The Streetwise Cycle

Rated 5.00/5 based on 2 reviews
The Streetwise Cycle is a series of nine interconnected short stories about people living unexpectedly interconnected lives on the streets of Los Angeles. A view of the city from people who sleep on its streets.

Available formats: epub, mobi, pdf, rtf, lrf, pdb, txt

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About Bronwyn Mauldin

Bronwyn Mauldin is a Los Angeles-based writer. She is winner of the 2012 Coffin Factory very short story contest. Her previous work has appeared in CellStories, The Battered Suitcase, Blithe House Quarterly, Clamor magazine and From ACT-UP to the WTO. She is creator of the online video literary magazine GuerrillaReads.com and a founding member of the Future of Publishing Think Tank.

Reviews

Review by: Cheryl Klein on Sep. 14, 2010 :
I don’t usually crave interactivity, and such bells and whistles annoy me when they come at the expense of a good narrative. So I wasn’t the most obvious or un-skeptical audience for this project. But no narrative was harmed in the making of this collection, and I came away envying Bronwyn Mauldin's eye for detail as well as her technological curiosity. These are stories about the disenfranchised, packaged for readers who are interested in enfranchising themselves in new ways.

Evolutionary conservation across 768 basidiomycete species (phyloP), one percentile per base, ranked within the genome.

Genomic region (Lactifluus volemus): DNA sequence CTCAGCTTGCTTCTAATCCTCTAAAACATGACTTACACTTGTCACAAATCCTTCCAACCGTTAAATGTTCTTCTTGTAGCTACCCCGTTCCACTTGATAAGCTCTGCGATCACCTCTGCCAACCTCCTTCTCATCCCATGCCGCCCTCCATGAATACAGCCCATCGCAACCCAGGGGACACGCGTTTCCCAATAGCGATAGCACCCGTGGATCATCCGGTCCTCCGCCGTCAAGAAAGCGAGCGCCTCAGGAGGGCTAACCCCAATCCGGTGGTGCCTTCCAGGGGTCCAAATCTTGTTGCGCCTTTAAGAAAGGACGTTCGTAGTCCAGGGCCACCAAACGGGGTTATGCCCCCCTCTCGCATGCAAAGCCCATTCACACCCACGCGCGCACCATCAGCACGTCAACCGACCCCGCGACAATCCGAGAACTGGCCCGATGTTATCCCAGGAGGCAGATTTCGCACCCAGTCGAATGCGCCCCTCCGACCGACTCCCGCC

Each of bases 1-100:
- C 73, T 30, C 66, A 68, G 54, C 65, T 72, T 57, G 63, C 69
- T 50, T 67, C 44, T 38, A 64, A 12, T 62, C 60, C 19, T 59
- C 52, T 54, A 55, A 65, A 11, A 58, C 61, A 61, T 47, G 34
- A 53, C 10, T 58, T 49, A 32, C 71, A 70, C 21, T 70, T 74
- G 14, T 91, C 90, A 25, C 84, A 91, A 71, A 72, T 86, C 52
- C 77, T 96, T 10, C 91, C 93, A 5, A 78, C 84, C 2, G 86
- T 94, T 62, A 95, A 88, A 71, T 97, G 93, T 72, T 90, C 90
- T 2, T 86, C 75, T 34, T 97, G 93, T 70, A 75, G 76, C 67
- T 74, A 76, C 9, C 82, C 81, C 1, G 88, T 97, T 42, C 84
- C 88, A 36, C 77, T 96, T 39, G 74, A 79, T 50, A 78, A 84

(reviewed the day of purchase)

Review by: Katie Kurutz on Aug. 22, 2010 :
Those whose lives are built with a scaffolding of support and blessings can often move through a day’s tasks unaware that this fragile framework makes it all possible. Mauldin’s e-book The Streetwise Cycle, opens readers’ awareness to how fragile life can be by giving a glimpse of the pivotal moments of the lives of a handful of L.A. neighbors who have found themselves homeless. In the style of “The Soloist” by Steve Lopez, Mauldin brings readers into the homeless experience by illustrating how, when one piece of life’s scaffolding becomes weak or breaks, all that keeps us together can collapse. And yet, the book’s moments of humor, redemption and compassion allow readers to continue feeling connected to the realities of homeless life that might otherwise be too frightening.

The book’s interactive format and short story length make it an easy and illuminating evening read (especially illuminating if you are an Angelino), or a simple iPod listen during a bike or bus ride into work. Highly recommended for the urban dweller, or anyone who is interested in how momentary occurrences can change the course of a life forever.
(reviewed the day of purchase)

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